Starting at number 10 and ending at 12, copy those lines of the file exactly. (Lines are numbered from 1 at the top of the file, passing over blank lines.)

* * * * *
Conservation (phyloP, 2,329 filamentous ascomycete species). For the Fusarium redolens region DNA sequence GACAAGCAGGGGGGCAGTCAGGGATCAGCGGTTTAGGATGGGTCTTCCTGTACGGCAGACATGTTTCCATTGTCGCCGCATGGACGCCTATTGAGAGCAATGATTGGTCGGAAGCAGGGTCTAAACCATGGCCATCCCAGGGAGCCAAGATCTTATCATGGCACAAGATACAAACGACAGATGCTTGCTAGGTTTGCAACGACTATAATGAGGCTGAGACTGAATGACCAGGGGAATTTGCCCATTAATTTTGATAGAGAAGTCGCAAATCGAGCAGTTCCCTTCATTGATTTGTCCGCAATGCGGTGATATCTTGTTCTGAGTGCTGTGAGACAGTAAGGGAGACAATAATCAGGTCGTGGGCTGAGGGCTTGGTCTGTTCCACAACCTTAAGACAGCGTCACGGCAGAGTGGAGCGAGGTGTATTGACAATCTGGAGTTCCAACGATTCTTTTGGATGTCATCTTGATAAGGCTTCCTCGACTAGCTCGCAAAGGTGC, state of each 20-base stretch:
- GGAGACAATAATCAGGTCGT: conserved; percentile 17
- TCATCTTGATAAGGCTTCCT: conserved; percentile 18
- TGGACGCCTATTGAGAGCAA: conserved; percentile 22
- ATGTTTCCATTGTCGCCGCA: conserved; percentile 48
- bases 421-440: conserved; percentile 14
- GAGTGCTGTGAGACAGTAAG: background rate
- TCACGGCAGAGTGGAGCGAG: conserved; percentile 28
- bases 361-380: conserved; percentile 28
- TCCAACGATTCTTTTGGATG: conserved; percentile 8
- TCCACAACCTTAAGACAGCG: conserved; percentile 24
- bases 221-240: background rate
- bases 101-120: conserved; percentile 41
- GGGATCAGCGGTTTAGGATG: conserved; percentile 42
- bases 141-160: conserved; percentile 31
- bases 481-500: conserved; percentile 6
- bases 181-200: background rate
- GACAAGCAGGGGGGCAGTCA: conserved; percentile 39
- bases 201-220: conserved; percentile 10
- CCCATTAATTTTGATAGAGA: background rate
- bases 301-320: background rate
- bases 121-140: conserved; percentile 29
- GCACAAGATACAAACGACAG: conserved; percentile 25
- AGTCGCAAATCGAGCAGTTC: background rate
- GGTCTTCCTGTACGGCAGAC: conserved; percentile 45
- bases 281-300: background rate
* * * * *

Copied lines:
- TCCAACGATTCTTTTGGATG: conserved; percentile 8
- TCCACAACCTTAAGACAGCG: conserved; percentile 24
- bases 221-240: background rate